Child care providers in Monroe County are set to receive $560,000 in CARES Act funding, part of a $51 million package meant to support almost 7,000 such facilities across the commonwealth.
The funding comes in the midst of Pennsylvania’s phased reopening, which as of Friday, May 22, will see 49 of the 67 commonwealth counties in the yellow phase. This phase loosens some of the restrictions of the red phase and allows for some non-life-sustaining businesses to reopen.
Parents and caregivers across the commonwealth have often expressed concerns about returning to work without a means to take care of their children in light of the pandemic, but the allocation of the CARES Act funds will help keep thousands of vital facilities open, Department of Human Services Secretary Teresa Miller said.
“Child care providers allow parents and guardians to go to work knowing their children are being cared for a in a safe, nurturing, and educational environment. Without their service, we cannot have a fully functional economy, and we are committed to helping them weather this tumultuous period,” Miller said. “This CARES Act funding allows us to support child care providers who are undoubtedly feeling the current strain on their businesses so they can continue to be a resource for families around Pennsylvania.”
Funding from the CARES Act can be used to address issues with occupancy, utilities, salaries, benefits, cleaning, sanitation, materials and supplies, according to the Provider Attestation Form that child care providers must submit to receive payments.
Governor Tom Wolf announced Wednesday that Pennsylvania had received $106 million in total funding to support child care centers through the Coronavirus Aid, Relief, and Economic Security Act, which will be distributed in two waves.
The initial distribution of $51 million will be distributed to all eligible, licensed child care providers to assist those providers in reopening their facilities as counties make the move from the red to the yellow phase.
Within that initial rollout, Monroe County is set to receive $560,000, whereas Carbon will receive $88,200, Lackawanna will receive $697,800, Lehigh will receive $1,876,500, Northampton will receive $1,098,400, Pike will receive $72,500, and Wayne will receive $227,000.
The funds will be distributed to eligible providers through regional Early Learning Resource Centers. The Office of Child Development and Early Learning determined eligibility for funding and award amounts based on the type and size of the providers, the number of active enrollments in Child Care Works subsidized child care, child care capacity, and licensure status.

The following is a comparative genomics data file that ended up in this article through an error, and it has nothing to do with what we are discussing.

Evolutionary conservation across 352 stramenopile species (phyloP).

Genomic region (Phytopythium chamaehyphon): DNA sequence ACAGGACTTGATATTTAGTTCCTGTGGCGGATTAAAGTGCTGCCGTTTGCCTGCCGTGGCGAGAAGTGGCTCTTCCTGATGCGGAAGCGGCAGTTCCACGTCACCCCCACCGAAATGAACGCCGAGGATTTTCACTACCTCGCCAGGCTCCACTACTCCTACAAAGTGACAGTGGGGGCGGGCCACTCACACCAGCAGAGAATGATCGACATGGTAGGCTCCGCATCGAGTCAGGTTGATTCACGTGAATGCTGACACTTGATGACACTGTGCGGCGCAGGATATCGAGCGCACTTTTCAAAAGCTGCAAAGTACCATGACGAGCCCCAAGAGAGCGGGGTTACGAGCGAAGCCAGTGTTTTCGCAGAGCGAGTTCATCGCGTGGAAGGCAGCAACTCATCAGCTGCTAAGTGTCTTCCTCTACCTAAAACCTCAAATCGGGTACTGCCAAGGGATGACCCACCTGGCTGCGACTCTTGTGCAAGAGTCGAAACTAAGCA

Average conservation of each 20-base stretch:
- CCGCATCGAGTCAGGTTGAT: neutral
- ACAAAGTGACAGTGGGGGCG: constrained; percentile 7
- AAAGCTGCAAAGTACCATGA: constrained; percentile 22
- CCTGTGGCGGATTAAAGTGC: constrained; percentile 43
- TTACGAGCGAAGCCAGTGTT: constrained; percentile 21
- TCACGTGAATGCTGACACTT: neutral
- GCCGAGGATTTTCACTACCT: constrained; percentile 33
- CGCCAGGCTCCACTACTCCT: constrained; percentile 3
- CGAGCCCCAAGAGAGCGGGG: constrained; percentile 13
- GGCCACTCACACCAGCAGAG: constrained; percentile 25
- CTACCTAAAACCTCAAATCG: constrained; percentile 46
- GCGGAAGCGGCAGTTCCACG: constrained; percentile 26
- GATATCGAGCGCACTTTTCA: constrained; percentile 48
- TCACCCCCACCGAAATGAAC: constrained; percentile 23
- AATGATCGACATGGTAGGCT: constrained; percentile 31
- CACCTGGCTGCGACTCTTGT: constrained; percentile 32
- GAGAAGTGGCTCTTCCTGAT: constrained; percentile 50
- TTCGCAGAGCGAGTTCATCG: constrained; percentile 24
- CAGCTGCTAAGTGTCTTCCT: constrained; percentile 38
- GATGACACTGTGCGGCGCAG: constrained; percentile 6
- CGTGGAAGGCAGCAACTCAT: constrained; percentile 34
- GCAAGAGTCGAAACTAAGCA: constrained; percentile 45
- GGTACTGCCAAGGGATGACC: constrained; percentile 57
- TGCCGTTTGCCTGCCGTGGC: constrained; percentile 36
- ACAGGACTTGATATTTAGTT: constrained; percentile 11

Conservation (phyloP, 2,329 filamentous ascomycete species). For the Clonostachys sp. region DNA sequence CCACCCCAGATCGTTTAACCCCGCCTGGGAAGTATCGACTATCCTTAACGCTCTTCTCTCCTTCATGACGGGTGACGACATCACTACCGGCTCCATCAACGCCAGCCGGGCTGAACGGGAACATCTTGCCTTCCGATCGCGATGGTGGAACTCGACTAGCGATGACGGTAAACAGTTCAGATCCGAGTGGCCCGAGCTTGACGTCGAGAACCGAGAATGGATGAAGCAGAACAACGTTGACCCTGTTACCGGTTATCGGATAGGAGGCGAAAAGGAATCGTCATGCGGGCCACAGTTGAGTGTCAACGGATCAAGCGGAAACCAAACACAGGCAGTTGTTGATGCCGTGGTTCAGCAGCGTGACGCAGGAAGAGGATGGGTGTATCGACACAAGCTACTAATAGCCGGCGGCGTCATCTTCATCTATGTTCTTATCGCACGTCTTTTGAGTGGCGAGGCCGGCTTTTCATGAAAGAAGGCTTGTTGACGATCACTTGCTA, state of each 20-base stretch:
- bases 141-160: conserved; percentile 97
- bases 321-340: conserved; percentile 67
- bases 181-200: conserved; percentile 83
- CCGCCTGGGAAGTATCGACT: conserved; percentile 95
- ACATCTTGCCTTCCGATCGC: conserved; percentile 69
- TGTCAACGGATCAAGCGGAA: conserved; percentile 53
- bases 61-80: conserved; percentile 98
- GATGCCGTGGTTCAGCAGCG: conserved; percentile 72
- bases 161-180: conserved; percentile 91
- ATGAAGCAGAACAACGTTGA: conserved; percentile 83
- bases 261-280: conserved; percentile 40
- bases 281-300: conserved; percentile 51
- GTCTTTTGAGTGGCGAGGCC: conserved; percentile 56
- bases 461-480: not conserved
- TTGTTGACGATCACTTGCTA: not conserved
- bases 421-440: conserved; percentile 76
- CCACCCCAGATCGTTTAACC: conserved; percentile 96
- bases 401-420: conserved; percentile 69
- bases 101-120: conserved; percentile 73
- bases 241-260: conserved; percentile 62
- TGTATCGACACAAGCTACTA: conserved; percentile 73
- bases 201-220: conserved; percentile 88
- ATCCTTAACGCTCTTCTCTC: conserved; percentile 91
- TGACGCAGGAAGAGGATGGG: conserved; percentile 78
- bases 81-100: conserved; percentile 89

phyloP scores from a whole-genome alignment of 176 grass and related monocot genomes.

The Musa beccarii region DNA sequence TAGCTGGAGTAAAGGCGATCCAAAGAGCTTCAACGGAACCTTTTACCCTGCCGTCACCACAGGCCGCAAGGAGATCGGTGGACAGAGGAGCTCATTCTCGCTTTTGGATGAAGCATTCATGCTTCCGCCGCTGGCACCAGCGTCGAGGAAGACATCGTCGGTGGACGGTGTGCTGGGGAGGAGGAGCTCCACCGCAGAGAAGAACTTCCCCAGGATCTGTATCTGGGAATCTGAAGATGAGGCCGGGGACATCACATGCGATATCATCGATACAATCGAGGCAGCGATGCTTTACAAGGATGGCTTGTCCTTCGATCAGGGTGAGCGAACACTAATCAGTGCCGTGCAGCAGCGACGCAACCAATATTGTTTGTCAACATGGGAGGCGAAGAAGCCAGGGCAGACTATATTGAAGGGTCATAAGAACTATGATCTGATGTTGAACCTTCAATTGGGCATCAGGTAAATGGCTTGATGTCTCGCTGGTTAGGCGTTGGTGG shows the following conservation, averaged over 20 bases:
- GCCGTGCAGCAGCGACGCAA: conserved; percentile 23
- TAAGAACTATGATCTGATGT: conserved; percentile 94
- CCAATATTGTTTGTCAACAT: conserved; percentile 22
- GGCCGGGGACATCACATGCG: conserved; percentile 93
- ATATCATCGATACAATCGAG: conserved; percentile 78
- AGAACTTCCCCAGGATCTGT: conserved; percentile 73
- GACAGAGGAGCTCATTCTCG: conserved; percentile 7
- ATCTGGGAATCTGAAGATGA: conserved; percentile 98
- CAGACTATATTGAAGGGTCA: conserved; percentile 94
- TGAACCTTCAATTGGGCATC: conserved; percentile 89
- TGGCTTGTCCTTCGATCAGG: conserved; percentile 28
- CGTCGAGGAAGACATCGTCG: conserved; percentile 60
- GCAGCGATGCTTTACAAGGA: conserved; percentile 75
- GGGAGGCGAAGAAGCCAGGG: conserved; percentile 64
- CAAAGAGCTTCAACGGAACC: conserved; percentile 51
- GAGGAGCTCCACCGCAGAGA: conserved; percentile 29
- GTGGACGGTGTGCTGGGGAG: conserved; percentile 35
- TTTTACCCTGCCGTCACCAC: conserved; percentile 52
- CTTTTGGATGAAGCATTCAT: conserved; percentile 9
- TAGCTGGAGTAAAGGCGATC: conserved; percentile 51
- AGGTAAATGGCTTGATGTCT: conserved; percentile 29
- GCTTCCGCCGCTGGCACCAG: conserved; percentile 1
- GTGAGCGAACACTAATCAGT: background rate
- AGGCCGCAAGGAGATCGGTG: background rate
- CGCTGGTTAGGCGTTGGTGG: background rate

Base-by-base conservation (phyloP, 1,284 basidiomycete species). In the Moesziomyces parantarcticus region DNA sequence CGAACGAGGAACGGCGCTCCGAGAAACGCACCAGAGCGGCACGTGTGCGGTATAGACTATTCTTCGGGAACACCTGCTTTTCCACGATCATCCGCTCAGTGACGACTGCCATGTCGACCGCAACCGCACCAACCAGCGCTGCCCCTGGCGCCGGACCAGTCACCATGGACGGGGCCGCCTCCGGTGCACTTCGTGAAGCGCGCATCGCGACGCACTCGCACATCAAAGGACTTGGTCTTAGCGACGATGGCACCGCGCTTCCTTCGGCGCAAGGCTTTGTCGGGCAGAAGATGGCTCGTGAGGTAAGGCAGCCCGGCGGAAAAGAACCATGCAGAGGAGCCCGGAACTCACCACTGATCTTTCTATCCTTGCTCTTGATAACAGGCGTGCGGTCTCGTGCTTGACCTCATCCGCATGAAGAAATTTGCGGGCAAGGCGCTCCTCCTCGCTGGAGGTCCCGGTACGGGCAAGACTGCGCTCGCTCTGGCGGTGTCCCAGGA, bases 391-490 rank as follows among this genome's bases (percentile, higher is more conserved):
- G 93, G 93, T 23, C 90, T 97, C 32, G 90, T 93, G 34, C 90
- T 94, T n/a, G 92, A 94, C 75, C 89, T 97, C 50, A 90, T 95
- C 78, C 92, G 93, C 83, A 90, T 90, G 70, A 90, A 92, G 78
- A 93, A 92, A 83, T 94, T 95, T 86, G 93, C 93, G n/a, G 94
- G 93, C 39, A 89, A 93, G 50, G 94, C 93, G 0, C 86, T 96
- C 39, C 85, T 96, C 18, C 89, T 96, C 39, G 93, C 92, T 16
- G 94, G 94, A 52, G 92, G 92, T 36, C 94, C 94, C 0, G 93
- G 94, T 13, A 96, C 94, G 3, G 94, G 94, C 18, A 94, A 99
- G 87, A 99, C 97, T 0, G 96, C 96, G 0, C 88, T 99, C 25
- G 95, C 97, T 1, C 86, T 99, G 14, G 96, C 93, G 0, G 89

According to a release from the governor, base payments were set by licensure types and capacity, with providers able to receive more funding for Child Care Works enrollments, and if the operate in a county determined to have at least moderate capacity problems, otherwise referred to as “child care deserts.”
School age only providers can receive between $2,700 and $16,900, family child care homes can receive between $1,700 and $4,300, and group child care homes can receive between $2,000 and $7,700.
Child care centers with a licensed capacity between eight and 38 children can receive from $2,300 to $12,800; centers with a capacity between 39 and 61 children can receive from $4,100 to $20,800; centers with a capacity between 62 and 92 children can receive from $6,500 to $36,700, centers with a capacity between 93 to 137 children can receive from $9,700 to $42,800; and centers with a capacity between 138 to 596 children can receive from $16,500 to $51,600.
The remainder of the funding will be allocated after the completion of a study by the Department of Human Resources Office of Child Development and Early Learning and Penn State Harrisburg’s Institute of State and Regional Affairs. The study will assess the economic impact of the COVID-19 pandemic on the state’s child care providers.
“Child care providers are the backbone of our economy in many ways,” Wolf said. “Without their work, children would miss out on an introduction to education that helps them throughout childhood, adolescence, and adulthood, and parents and guardians may have to stay home or not pursue education themselves. I cannot understate how valuable this work is to local communities and the commonwealth as a whole, and as Pennsylvania reopens, we need a robust and healthy child care system.”
The Office of Child Development and Early Learning continued to pay child care providers with Child Care Works, Pre-K Counts and Head Start State Supplemental Assistance Program enrollments throughout the closure period, with the agency noting that providers have had or will have increased costs associated with addition staffing, cleaning and sanitation at their facilities.
Many child care providers in red counties were permitted to continue operating during the COVID-19 pandemic in order to offer assistance to parents and caregivers in life-sustaining positions. Those interested in finding an open facility in a red county can visit the DHS website’s Child Care Centers page.